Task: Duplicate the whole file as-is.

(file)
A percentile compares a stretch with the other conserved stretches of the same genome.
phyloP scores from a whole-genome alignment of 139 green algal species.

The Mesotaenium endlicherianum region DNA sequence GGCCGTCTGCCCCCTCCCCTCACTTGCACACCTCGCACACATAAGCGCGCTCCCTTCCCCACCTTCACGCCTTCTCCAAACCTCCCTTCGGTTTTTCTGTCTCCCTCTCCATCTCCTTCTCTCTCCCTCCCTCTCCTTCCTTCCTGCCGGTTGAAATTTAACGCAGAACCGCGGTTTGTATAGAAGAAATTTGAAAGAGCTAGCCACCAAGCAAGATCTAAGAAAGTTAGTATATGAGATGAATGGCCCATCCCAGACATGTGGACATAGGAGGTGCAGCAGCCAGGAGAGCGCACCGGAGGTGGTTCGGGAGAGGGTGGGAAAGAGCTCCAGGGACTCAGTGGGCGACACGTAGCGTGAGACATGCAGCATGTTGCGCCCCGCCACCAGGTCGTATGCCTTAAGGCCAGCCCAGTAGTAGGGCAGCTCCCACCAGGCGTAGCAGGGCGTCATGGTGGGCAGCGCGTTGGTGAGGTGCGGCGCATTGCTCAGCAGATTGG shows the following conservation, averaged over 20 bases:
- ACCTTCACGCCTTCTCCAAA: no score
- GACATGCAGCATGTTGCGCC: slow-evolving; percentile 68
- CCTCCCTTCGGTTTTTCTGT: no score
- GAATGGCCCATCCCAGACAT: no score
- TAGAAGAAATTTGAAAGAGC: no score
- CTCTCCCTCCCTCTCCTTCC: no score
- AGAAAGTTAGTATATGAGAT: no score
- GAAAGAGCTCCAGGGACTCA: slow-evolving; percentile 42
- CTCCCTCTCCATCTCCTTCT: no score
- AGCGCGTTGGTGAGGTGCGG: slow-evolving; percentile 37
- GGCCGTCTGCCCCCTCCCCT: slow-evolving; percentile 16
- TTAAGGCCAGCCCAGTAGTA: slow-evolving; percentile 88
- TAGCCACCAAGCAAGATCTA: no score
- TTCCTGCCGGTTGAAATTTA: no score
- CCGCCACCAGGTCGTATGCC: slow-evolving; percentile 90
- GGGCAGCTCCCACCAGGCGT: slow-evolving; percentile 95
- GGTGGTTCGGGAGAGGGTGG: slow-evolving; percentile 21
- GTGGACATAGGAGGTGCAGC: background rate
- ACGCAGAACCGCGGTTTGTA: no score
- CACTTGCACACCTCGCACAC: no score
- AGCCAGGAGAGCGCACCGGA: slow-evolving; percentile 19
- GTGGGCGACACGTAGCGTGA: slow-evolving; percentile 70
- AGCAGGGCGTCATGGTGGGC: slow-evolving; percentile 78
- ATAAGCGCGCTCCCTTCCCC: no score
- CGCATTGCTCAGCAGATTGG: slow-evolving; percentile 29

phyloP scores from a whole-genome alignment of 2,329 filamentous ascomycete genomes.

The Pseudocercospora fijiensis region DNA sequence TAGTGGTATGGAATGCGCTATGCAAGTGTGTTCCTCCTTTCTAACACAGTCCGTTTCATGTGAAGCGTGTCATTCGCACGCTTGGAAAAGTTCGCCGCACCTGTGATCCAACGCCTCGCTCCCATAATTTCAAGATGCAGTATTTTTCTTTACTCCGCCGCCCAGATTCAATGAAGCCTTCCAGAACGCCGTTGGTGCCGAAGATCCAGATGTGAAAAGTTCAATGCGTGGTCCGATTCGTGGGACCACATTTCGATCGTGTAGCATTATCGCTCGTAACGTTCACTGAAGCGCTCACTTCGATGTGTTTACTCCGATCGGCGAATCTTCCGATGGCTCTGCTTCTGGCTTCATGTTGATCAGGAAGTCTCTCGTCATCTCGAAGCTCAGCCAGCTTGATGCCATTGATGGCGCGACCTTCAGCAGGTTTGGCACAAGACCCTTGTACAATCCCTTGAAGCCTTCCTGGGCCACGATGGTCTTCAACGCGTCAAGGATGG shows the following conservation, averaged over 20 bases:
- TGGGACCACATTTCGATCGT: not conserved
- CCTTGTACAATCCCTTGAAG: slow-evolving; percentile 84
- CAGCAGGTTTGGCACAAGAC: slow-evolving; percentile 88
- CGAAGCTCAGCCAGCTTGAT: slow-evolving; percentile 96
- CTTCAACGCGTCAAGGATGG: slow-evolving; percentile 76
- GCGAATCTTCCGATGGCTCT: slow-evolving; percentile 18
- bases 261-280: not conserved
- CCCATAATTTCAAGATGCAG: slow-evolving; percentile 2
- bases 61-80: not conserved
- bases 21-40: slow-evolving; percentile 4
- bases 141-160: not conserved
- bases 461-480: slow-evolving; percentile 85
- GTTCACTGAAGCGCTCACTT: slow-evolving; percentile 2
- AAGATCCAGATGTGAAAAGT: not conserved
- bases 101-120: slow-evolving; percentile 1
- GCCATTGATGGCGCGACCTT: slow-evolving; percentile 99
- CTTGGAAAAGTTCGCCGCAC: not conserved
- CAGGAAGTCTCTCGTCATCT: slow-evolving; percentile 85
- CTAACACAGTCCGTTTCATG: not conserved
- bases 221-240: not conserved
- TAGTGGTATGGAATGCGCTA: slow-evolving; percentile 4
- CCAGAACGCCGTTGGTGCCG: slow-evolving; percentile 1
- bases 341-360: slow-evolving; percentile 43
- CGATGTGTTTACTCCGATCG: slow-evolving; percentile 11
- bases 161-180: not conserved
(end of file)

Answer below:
A percentile compares a stretch with the other conserved stretches of the same genome.
phyloP scores from a whole-genome alignment of 139 green algal species.

The Mesotaenium endlicherianum region DNA sequence GGCCGTCTGCCCCCTCCCCTCACTTGCACACCTCGCACACATAAGCGCGCTCCCTTCCCCACCTTCACGCCTTCTCCAAACCTCCCTTCGGTTTTTCTGTCTCCCTCTCCATCTCCTTCTCTCTCCCTCCCTCTCCTTCCTTCCTGCCGGTTGAAATTTAACGCAGAACCGCGGTTTGTATAGAAGAAATTTGAAAGAGCTAGCCACCAAGCAAGATCTAAGAAAGTTAGTATATGAGATGAATGGCCCATCCCAGACATGTGGACATAGGAGGTGCAGCAGCCAGGAGAGCGCACCGGAGGTGGTTCGGGAGAGGGTGGGAAAGAGCTCCAGGGACTCAGTGGGCGACACGTAGCGTGAGACATGCAGCATGTTGCGCCCCGCCACCAGGTCGTATGCCTTAAGGCCAGCCCAGTAGTAGGGCAGCTCCCACCAGGCGTAGCAGGGCGTCATGGTGGGCAGCGCGTTGGTGAGGTGCGGCGCATTGCTCAGCAGATTGG shows the following conservation, averaged over 20 bases:
- ACCTTCACGCCTTCTCCAAA: no score
- GACATGCAGCATGTTGCGCC: slow-evolving; percentile 68
- CCTCCCTTCGGTTTTTCTGT: no score
- GAATGGCCCATCCCAGACAT: no score
- TAGAAGAAATTTGAAAGAGC: no score
- CTCTCCCTCCCTCTCCTTCC: no score
- AGAAAGTTAGTATATGAGAT: no score
- GAAAGAGCTCCAGGGACTCA: slow-evolving; percentile 42
- CTCCCTCTCCATCTCCTTCT: no score
- AGCGCGTTGGTGAGGTGCGG: slow-evolving; percentile 37
- GGCCGTCTGCCCCCTCCCCT: slow-evolving; percentile 16
- TTAAGGCCAGCCCAGTAGTA: slow-evolving; percentile 88
- TAGCCACCAAGCAAGATCTA: no score
- TTCCTGCCGGTTGAAATTTA: no score
- CCGCCACCAGGTCGTATGCC: slow-evolving; percentile 90
- GGGCAGCTCCCACCAGGCGT: slow-evolving; percentile 95
- GGTGGTTCGGGAGAGGGTGG: slow-evolving; percentile 21
- GTGGACATAGGAGGTGCAGC: background rate
- ACGCAGAACCGCGGTTTGTA: no score
- CACTTGCACACCTCGCACAC: no score
- AGCCAGGAGAGCGCACCGGA: slow-evolving; percentile 19
- GTGGGCGACACGTAGCGTGA: slow-evolving; percentile 70
- AGCAGGGCGTCATGGTGGGC: slow-evolving; percentile 78
- ATAAGCGCGCTCCCTTCCCC: no score
- CGCATTGCTCAGCAGATTGG: slow-evolving; percentile 29

phyloP scores from a whole-genome alignment of 2,329 filamentous ascomycete genomes.

The Pseudocercospora fijiensis region DNA sequence TAGTGGTATGGAATGCGCTATGCAAGTGTGTTCCTCCTTTCTAACACAGTCCGTTTCATGTGAAGCGTGTCATTCGCACGCTTGGAAAAGTTCGCCGCACCTGTGATCCAACGCCTCGCTCCCATAATTTCAAGATGCAGTATTTTTCTTTACTCCGCCGCCCAGATTCAATGAAGCCTTCCAGAACGCCGTTGGTGCCGAAGATCCAGATGTGAAAAGTTCAATGCGTGGTCCGATTCGTGGGACCACATTTCGATCGTGTAGCATTATCGCTCGTAACGTTCACTGAAGCGCTCACTTCGATGTGTTTACTCCGATCGGCGAATCTTCCGATGGCTCTGCTTCTGGCTTCATGTTGATCAGGAAGTCTCTCGTCATCTCGAAGCTCAGCCAGCTTGATGCCATTGATGGCGCGACCTTCAGCAGGTTTGGCACAAGACCCTTGTACAATCCCTTGAAGCCTTCCTGGGCCACGATGGTCTTCAACGCGTCAAGGATGG shows the following conservation, averaged over 20 bases:
- TGGGACCACATTTCGATCGT: not conserved
- CCTTGTACAATCCCTTGAAG: slow-evolving; percentile 84
- CAGCAGGTTTGGCACAAGAC: slow-evolving; percentile 88
- CGAAGCTCAGCCAGCTTGAT: slow-evolving; percentile 96
- CTTCAACGCGTCAAGGATGG: slow-evolving; percentile 76
- GCGAATCTTCCGATGGCTCT: slow-evolving; percentile 18
- bases 261-280: not conserved
- CCCATAATTTCAAGATGCAG: slow-evolving; percentile 2
- bases 61-80: not conserved
- bases 21-40: slow-evolving; percentile 4
- bases 141-160: not conserved
- bases 461-480: slow-evolving; percentile 85
- GTTCACTGAAGCGCTCACTT: slow-evolving; percentile 2
- AAGATCCAGATGTGAAAAGT: not conserved
- bases 101-120: slow-evolving; percentile 1
- GCCATTGATGGCGCGACCTT: slow-evolving; percentile 99
- CTTGGAAAAGTTCGCCGCAC: not conserved
- CAGGAAGTCTCTCGTCATCT: slow-evolving; percentile 85
- CTAACACAGTCCGTTTCATG: not conserved
- bases 221-240: not conserved
- TAGTGGTATGGAATGCGCTA: slow-evolving; percentile 4
- CCAGAACGCCGTTGGTGCCG: slow-evolving; percentile 1
- bases 341-360: slow-evolving; percentile 43
- CGATGTGTTTACTCCGATCG: slow-evolving; percentile 11
- bases 161-180: not conserved